Strange as it might seem, Rango, a fun-loving, wild-ride variation on the Western genre, appears to be the first super-fine American film of 2011. As such, it feels like a promising harbinger of spring at the movies, after the annual drudgery of the first phase of the Hollywood release year. The fact that the film—enriched with cinematic references and cultural in-jokes that adults will appreciate—is also a box office smash, and animated, adds to its all-around lovability. Not coincidentally, two of the super-fine films of 2010, Toy Story 3 and Despicable Me, were also animated, leading us to wonder about the state and fate of the cinematic life beyond the live-action game.
That said, Rango distinguishes itself by juggling reassuring, cozy formulaic qualities with sly gags, the most ornate language in a Western since the Coens’ True Grit, and cinematic quips and quotes galore. Maybe the freshness has partly to do with this being the first animated feature for director Gore Verbinski (of the Pirates of the Caribbean franchise). For one, its cast of critter characters is uncommonly “ugly,” mangy, slimy, and snaggle-toothed. So much for the cute rodent paradigm passed down from Beatrix Potter to Disney to Pixar. At the story’s center is a displaced suburban chameleon (voiced by Johnny Depp) lost in the Mojave Desert, and taking on the role of the day-saving stranger in a troubled Western town called Dirt.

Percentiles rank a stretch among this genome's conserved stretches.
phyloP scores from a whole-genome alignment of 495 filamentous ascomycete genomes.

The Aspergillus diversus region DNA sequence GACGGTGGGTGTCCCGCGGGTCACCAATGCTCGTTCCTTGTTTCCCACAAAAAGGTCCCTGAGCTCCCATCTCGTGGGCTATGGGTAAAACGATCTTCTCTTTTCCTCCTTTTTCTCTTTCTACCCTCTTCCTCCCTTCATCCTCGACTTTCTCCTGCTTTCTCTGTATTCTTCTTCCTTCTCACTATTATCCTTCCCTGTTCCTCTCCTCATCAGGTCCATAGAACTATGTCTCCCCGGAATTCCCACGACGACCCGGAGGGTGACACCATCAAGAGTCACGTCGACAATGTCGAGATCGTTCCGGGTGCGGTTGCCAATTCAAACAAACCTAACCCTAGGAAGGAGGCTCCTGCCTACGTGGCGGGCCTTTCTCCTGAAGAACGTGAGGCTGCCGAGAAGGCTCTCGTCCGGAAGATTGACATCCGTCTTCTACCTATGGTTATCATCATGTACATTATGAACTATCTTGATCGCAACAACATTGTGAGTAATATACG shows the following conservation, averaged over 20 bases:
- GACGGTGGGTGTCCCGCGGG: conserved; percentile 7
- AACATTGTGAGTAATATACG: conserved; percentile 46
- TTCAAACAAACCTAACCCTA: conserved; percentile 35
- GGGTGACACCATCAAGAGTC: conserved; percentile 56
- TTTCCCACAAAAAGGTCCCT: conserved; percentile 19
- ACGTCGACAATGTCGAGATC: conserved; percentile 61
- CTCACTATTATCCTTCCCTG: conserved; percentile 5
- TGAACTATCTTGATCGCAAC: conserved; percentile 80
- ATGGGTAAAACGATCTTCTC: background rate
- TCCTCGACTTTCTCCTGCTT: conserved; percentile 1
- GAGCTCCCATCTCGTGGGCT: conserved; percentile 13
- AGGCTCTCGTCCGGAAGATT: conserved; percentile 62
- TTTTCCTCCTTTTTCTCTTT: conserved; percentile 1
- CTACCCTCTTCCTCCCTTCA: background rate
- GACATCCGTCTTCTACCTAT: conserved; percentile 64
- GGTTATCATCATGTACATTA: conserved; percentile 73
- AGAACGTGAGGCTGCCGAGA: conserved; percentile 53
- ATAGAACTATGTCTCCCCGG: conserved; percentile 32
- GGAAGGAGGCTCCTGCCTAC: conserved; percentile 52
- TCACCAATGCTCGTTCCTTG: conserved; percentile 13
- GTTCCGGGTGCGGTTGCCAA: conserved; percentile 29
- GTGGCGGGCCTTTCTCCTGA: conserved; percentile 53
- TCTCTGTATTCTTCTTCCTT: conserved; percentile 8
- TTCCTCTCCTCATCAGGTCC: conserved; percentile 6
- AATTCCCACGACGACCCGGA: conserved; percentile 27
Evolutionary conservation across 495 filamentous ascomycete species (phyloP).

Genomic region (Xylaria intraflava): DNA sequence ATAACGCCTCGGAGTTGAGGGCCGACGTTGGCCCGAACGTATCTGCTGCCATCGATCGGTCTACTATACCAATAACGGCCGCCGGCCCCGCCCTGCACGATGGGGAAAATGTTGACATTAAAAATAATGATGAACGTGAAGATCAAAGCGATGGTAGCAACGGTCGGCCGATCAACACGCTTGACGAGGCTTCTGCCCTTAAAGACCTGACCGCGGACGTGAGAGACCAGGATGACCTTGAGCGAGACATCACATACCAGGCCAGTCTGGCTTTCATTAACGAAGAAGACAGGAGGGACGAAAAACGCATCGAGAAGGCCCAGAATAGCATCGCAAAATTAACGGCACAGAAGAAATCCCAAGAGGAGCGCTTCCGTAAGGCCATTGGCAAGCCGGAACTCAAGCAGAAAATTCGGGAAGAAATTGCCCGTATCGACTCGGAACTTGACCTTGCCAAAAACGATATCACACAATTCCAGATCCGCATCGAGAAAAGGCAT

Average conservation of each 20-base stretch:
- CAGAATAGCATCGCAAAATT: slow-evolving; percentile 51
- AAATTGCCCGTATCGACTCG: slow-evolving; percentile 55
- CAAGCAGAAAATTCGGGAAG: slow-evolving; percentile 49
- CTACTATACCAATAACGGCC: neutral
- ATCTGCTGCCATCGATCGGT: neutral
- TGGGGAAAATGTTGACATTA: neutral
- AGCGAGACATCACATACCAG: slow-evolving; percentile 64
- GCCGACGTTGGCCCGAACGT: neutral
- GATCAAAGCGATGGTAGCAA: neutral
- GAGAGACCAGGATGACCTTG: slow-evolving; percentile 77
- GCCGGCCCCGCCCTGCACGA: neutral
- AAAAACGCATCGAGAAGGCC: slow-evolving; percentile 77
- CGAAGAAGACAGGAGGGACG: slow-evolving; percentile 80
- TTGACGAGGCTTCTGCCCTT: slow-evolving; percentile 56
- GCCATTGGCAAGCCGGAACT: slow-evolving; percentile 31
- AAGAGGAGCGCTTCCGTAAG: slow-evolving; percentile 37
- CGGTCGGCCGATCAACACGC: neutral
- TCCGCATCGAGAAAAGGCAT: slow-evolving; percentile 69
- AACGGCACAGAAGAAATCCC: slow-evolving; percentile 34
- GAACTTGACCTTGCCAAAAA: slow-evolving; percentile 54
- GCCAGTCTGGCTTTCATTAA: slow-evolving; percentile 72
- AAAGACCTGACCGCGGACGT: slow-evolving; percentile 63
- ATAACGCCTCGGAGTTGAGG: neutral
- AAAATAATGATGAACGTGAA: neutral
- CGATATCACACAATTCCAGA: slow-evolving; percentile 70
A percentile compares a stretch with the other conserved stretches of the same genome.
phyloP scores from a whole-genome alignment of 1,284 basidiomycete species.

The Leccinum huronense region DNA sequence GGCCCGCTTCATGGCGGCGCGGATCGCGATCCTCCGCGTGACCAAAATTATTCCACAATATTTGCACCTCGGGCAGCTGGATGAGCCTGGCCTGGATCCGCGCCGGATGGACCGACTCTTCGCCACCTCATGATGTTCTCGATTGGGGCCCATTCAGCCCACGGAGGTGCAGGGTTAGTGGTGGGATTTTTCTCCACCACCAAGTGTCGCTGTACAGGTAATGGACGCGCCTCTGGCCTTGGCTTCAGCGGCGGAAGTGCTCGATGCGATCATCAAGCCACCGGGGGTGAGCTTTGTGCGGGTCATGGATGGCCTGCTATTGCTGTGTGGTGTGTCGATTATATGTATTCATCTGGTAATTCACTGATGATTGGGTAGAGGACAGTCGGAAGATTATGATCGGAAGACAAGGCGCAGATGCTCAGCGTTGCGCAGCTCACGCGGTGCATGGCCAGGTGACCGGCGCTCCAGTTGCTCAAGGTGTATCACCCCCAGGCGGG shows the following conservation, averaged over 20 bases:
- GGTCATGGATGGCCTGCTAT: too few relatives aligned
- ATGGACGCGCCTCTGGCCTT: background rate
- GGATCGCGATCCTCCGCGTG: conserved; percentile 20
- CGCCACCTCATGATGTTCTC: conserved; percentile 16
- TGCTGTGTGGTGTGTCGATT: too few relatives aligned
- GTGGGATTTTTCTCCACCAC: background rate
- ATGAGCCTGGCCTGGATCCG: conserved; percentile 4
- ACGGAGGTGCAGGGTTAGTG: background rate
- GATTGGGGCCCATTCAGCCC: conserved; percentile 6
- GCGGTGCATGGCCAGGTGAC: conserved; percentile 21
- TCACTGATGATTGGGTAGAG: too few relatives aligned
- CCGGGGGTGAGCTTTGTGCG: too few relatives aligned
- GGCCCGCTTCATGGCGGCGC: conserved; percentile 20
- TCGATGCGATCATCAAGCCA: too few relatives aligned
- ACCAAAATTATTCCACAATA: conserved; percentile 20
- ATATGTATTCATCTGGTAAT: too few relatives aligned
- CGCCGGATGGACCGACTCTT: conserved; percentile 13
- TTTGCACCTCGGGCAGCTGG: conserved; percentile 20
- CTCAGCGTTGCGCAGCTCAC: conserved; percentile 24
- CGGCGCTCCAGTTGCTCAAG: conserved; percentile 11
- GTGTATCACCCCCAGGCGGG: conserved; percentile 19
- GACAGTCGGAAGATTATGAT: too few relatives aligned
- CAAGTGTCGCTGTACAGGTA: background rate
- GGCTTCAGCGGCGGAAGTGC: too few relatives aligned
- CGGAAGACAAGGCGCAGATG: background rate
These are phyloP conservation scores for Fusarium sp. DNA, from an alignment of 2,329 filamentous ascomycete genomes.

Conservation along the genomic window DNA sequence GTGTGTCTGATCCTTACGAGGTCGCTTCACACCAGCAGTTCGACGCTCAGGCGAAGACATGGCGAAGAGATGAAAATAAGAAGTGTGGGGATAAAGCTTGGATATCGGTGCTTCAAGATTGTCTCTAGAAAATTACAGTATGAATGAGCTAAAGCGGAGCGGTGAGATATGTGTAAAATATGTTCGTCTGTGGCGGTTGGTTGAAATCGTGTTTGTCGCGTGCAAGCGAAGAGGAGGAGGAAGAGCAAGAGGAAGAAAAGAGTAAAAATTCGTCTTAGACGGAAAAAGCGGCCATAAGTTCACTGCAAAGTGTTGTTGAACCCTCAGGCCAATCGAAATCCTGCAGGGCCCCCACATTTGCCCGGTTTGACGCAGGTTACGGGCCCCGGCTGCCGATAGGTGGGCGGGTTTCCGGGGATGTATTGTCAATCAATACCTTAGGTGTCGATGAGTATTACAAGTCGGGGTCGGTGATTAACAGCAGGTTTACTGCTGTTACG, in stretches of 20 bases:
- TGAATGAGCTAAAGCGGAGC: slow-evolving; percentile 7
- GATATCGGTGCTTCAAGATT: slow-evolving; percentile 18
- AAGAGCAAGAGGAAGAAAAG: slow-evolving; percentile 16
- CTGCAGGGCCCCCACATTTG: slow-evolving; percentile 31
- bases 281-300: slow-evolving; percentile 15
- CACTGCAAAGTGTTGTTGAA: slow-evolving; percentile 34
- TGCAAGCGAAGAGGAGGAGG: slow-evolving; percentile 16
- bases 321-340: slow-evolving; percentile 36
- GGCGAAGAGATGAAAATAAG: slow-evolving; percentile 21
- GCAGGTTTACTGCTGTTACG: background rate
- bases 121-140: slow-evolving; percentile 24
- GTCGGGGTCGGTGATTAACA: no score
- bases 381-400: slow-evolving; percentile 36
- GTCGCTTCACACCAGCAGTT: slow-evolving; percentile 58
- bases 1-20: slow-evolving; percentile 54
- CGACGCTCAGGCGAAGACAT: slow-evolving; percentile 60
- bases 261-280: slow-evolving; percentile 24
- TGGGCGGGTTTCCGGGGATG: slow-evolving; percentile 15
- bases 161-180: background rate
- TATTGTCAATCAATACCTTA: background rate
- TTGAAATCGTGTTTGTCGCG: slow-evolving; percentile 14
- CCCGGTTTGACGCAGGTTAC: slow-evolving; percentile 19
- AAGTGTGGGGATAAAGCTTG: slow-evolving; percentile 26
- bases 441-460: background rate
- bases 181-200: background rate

We know the adult population in the audience is being catered to in the movie’s first few minutes, with the inclusion of the words “epiphany” and “ironic.” Meanwhile, the kids get plenty of dazzling visuals, gross-out moments, and a David/Goliath-esque story of good battling forces of evil, including massive, fraudulent water diversion. The filmmakers have great fun slipping in references to Shakespeare and a range of films, from spaghetti Westerns to Chinatown, and even a fleeting sight-gag nod to Terry Gilliam’s Fear and Loathing in Las Vegas.
Late in the story, our Chameleon with No Name goes unconscious and lands in some Sergio Leone-inspired wasteland. “Are we in heaven?” he asks the obviously Eastwood-esque figure on the landscape. “No,” the figure snarls. “If we were, we’d be eating Pop-Tarts with Kim Novak.” The line may go right over the heads of kids in the house, but, in the end, it’s all good, and on multiple levels.